Part of the Big Picture of my PhD is analyzing and interpreting the graph theoretic properties of computational graphs of Artificial Neural Networks.
But what is that computational graph and how is it defined?
And what’s an Artificial Neural Network in that context?
When thinking of numerical frameworks for computational graphs such as PyTorch or Tensorflow, do we talk about the same *computational graph*?
This post is about trying to formulate some of my thoughts about that questions.

Without going into areas such as optimization (“how to find/train parameters of a model?"), without thinking about topological properties of data or without prior assumptions on data (“how is unseen data distributed?"), I simply start defining Artificial Neural Networks (ANNs) as a function space with certain restrictions over contained functions. Over this function space we later can define computational graphs on different levels (or orders).

For this, we

- formulate the usual notion of a
*neuron*,*layers*and an Artificial Neural Network as a whole - show how some notations make restrictions to the Artificial Neural Network
- have a look at the whole
*computational graph*of a model

# Artificial Neural Networks

The formalization of ANNs stems from **biological inspiration** of neurons.
Biological neurons accumulate incoming signals and propagate a signal as soon as a threshold is exceeded.
Mathematical formulations for Artificial Neural Networks do not consider any continuous time or any signal processing in that sense.
Models that respect such properties are e.g. Spiking Neural Networks.
From a mathematical perspective, an ANN is nothing more than a function composed of non-linear elements – neurons and their connections – which can learn from data and then solve a regression or classification task.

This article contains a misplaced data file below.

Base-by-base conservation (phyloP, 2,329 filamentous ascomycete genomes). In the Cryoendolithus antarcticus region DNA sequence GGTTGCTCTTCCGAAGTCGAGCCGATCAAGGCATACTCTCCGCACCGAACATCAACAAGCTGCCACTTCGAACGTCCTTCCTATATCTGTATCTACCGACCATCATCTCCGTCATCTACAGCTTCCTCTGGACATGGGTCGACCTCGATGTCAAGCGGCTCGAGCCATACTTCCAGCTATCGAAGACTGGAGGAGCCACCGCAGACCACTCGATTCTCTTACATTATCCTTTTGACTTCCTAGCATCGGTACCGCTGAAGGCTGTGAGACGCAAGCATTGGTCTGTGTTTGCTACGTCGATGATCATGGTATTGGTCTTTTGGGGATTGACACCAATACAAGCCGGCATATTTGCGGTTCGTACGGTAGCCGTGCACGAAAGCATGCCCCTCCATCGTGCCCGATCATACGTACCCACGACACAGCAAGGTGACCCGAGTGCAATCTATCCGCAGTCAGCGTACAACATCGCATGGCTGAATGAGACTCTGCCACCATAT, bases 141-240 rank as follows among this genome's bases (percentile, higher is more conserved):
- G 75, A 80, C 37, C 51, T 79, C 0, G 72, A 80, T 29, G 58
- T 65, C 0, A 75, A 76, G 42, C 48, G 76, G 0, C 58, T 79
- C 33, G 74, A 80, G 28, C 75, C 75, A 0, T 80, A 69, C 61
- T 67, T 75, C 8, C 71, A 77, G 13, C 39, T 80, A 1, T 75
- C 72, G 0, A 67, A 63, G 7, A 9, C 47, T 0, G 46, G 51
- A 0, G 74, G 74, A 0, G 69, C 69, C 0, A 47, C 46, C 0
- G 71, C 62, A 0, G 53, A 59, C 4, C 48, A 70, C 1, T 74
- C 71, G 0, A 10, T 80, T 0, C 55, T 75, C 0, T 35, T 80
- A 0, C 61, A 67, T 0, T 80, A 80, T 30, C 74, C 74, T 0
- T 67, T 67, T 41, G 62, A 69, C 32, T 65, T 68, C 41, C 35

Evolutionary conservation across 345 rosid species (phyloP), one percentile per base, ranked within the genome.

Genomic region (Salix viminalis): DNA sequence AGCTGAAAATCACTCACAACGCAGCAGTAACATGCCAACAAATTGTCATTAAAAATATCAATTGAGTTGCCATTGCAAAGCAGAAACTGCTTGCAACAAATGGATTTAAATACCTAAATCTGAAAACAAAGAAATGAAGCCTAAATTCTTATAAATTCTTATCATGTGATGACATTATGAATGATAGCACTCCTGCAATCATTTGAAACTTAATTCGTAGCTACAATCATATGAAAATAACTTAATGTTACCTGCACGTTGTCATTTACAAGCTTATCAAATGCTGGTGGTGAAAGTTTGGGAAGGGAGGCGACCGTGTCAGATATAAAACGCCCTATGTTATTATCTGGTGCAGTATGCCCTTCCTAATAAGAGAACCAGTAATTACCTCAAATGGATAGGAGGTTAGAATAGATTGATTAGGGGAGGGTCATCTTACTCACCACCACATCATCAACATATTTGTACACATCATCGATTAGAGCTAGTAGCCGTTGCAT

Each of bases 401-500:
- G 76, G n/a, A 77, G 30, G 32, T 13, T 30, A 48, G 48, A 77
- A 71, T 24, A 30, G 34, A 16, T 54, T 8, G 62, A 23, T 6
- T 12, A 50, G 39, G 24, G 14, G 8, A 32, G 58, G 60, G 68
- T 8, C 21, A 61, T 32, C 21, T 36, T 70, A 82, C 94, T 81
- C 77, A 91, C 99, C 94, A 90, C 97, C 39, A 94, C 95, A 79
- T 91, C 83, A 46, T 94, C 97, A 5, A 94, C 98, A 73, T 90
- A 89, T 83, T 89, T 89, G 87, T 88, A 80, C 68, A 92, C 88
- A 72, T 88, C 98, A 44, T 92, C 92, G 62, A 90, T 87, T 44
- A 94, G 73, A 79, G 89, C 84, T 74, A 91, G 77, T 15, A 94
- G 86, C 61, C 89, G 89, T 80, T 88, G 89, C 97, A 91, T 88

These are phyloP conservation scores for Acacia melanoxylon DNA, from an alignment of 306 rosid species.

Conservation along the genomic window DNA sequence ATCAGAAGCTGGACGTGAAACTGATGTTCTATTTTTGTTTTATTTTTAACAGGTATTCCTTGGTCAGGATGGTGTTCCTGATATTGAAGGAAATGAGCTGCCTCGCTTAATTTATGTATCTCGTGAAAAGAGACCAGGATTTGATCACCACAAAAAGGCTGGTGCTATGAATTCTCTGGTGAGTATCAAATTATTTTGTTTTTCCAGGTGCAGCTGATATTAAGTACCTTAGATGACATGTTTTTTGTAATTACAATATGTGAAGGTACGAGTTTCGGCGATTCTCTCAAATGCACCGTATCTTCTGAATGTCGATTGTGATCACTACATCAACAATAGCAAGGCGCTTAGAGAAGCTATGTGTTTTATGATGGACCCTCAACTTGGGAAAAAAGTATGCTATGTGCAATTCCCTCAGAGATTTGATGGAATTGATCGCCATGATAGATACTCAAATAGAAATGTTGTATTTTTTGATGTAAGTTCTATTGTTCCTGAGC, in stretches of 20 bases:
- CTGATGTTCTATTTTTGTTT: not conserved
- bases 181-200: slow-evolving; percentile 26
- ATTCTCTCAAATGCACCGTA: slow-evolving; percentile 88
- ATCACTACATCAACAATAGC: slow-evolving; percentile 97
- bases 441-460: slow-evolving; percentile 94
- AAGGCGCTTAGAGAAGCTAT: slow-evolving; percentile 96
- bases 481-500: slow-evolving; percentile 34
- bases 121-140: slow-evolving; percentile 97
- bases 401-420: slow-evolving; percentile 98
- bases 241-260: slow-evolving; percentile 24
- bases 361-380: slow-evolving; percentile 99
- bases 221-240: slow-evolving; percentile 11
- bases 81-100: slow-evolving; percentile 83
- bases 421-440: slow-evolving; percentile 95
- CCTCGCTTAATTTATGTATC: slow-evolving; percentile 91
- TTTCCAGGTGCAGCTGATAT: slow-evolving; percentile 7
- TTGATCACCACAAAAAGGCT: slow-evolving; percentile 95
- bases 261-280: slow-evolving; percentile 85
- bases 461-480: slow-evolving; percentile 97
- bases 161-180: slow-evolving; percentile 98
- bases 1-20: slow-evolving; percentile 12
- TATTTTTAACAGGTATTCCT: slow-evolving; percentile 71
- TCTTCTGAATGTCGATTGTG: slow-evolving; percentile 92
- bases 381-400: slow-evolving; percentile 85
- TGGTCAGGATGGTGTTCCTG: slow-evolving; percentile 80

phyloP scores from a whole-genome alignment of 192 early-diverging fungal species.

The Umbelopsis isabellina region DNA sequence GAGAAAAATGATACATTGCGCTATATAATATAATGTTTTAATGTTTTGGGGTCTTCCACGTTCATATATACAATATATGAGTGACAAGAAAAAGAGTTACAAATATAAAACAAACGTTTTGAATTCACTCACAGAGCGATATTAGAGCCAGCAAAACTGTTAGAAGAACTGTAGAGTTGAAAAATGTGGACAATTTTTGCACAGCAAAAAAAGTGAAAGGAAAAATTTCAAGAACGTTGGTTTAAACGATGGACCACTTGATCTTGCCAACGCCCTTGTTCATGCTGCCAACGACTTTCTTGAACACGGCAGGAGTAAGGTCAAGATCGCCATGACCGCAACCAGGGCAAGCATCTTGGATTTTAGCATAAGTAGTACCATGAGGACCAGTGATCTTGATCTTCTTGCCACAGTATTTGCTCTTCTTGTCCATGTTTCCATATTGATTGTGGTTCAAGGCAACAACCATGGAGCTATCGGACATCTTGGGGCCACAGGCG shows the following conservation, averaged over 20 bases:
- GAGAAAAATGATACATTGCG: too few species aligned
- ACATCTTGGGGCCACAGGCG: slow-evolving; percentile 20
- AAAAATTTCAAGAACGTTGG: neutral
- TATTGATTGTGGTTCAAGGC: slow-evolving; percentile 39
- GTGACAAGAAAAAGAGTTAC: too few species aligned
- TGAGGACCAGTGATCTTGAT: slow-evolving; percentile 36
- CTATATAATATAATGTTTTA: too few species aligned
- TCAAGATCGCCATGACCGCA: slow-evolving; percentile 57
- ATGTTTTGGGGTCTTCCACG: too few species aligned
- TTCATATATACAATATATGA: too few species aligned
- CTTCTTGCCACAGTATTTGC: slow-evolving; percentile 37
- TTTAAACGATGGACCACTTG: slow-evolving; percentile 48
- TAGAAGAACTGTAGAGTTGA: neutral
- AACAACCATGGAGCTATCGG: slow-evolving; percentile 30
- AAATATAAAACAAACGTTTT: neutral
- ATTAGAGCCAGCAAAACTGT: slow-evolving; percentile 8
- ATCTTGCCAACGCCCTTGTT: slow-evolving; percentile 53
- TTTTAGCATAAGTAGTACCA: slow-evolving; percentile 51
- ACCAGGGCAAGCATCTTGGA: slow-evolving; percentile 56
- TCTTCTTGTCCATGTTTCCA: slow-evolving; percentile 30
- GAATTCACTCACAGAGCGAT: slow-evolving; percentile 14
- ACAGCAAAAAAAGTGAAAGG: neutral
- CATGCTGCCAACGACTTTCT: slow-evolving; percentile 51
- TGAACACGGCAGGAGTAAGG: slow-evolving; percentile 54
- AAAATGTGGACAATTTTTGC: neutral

The idea of a neuron can now mathematically be represented with $f_w(x) = \sum\limits_{i=0}^{d_1} w_i\cdot x_i$ with $w, x\in\mathbb{R}^{d_1}, d_1\in\mathbb{N}, f: \mathbb{R}^{d_1}\rightarrow\mathbb{R}$. For now, simply assume that we somehow come up with an adequate $w$ to solve a particular classification or regression problem (finding the weights $w$ is the process of learning).

Each incoming *signal* (or better value in that sense) is weighted and the whole weighted incoming information is summed up.
So far, the neuron is a linear transformation of $x$.
To solve non-linear problems, the model must be able to represent non-linearities.
Otherwise it simply performs only linear operations such as scaling or rotations.
Thus, a thresholding mechanism and a shifting value (bias) is introduced.
This part is called an *activation*.
While each incoming value could be thresholded with different sigmoid functions, it is common to use the same one for all neurons.
The formalisation then changes from $f_w(x) = \sum\limits_{i=0}^{d_1} \sigma_i(w_i\cdot x_i+b_i)$ to $f_w(x) = \sigma(\sum\limits_{i=0}^{d_1} (w_i\cdot x_i)+b)$.
Multiple neurons in the model are simply multiple $f_w$ with different $w$ reacting to the same input $x$.
So far, the formalisation of ANNs is pretty straight-forward and can be found across different literature.